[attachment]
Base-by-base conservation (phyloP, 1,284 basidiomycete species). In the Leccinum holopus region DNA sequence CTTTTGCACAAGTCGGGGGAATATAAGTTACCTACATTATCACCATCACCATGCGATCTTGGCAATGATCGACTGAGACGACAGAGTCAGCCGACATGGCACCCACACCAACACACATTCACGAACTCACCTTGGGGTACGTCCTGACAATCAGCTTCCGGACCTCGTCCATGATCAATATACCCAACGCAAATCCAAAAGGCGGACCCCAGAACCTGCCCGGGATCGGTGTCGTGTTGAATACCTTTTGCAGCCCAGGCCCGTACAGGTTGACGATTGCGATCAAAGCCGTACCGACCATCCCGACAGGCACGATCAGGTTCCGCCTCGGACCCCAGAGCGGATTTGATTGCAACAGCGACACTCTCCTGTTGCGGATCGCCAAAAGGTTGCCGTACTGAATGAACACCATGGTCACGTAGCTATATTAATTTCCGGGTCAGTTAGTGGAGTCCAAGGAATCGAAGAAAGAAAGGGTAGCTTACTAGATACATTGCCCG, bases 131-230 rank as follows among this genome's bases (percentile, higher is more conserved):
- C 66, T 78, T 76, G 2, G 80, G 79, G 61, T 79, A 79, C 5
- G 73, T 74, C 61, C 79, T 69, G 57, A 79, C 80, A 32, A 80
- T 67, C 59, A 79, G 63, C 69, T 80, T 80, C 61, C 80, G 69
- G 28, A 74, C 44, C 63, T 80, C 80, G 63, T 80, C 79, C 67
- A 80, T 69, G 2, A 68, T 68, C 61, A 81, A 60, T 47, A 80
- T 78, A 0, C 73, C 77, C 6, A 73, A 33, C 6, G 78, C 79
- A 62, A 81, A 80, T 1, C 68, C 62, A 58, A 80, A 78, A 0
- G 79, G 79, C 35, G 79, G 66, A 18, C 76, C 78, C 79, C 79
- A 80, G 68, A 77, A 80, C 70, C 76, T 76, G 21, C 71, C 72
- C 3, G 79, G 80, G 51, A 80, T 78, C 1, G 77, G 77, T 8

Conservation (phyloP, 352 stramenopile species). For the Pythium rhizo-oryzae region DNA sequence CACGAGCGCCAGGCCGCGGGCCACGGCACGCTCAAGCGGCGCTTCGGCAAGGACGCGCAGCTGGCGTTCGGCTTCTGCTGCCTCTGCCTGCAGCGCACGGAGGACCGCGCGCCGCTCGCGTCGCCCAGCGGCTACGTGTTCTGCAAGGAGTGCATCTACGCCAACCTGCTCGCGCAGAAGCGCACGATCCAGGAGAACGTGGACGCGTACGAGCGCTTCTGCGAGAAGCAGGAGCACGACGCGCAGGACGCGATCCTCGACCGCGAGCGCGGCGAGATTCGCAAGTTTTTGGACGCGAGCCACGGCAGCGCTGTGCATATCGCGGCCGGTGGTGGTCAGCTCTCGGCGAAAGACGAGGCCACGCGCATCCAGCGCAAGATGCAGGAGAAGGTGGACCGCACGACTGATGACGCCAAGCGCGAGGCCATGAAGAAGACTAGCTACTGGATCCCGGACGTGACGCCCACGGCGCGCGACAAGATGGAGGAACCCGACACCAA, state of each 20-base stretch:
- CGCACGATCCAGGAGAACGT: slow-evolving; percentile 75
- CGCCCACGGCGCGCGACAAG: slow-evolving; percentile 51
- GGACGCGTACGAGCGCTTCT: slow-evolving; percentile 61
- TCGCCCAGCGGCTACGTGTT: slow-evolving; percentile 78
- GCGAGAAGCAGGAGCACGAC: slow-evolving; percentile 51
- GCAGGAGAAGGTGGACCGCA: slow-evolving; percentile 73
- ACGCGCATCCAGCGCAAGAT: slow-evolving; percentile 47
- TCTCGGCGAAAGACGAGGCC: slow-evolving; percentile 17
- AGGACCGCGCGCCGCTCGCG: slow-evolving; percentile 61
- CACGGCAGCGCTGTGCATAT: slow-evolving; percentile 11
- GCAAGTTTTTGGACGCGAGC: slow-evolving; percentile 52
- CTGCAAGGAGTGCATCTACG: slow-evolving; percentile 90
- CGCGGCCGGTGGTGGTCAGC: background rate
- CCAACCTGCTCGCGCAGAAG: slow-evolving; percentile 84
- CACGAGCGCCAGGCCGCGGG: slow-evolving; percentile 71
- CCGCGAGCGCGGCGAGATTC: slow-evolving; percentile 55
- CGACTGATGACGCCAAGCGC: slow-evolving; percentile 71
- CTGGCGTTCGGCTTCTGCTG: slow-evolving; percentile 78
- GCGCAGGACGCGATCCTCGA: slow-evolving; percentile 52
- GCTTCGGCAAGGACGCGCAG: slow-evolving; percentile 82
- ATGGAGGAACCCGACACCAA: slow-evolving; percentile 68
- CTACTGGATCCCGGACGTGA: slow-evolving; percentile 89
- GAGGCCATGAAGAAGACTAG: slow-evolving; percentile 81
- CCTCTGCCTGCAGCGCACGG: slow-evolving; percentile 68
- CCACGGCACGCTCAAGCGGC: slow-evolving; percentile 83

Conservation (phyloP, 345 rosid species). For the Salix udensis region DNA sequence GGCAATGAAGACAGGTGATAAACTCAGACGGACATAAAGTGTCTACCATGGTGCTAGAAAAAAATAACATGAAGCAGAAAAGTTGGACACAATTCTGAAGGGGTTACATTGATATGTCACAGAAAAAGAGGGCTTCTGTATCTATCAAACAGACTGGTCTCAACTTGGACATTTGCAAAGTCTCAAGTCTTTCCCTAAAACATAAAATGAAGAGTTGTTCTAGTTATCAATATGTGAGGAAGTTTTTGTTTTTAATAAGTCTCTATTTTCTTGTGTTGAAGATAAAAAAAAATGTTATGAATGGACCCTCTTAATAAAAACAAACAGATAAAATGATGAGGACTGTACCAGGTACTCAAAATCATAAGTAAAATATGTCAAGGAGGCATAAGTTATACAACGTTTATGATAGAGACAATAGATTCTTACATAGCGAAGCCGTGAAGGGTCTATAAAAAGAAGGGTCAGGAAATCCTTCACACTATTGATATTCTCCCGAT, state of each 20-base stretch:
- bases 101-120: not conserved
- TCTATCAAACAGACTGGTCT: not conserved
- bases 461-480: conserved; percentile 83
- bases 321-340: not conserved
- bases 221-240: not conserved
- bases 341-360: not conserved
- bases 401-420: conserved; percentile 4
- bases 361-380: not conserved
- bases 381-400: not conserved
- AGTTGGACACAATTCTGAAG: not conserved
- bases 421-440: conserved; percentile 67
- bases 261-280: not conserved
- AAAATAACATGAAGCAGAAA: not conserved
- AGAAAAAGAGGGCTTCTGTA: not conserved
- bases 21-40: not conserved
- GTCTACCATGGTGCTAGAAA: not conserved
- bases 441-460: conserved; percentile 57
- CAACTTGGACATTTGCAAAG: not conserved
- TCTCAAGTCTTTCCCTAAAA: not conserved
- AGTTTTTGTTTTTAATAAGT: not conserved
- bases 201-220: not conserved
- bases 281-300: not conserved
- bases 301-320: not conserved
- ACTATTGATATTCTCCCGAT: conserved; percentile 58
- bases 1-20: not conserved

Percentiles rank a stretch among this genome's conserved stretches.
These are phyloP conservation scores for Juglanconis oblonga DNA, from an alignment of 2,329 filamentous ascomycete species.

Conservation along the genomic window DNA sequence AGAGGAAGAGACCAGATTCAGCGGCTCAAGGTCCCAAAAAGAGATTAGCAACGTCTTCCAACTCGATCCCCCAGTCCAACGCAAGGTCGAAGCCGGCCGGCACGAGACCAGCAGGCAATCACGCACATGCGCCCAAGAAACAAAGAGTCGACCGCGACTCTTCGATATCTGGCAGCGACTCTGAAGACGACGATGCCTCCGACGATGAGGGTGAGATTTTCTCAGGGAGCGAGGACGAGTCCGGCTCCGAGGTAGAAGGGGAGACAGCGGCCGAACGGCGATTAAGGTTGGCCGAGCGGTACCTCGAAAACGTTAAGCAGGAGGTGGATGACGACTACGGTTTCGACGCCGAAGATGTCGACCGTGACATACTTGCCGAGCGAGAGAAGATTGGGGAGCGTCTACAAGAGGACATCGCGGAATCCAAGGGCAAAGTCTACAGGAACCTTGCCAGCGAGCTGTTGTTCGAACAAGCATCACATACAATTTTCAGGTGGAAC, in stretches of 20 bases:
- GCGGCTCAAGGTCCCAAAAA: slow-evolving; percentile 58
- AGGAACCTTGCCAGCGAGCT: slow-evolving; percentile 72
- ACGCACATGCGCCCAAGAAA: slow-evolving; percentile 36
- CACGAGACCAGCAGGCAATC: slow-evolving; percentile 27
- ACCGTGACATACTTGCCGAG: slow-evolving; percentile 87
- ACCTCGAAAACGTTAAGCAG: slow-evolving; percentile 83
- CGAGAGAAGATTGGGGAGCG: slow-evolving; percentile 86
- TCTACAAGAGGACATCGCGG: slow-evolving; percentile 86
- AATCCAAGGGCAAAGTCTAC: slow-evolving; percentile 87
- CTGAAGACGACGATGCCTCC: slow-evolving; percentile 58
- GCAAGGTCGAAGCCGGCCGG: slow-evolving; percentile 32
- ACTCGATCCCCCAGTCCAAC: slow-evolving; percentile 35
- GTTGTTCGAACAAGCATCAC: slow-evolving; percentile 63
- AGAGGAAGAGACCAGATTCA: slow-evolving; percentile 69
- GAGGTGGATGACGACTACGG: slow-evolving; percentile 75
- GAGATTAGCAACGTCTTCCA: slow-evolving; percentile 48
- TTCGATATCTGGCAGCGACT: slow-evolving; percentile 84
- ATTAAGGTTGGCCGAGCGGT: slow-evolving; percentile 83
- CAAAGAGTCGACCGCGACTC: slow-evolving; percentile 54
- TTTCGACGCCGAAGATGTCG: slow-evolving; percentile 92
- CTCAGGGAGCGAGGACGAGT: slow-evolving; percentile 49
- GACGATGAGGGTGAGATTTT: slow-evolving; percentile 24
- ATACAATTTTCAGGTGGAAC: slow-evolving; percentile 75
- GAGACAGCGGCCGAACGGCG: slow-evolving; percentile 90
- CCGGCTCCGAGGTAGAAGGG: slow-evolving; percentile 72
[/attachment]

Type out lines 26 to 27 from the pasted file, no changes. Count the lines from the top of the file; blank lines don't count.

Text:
- CCAACCTGCTCGCGCAGAAG: slow-evolving; percentile 84
- CACGAGCGCCAGGCCGCGGG: slow-evolving; percentile 71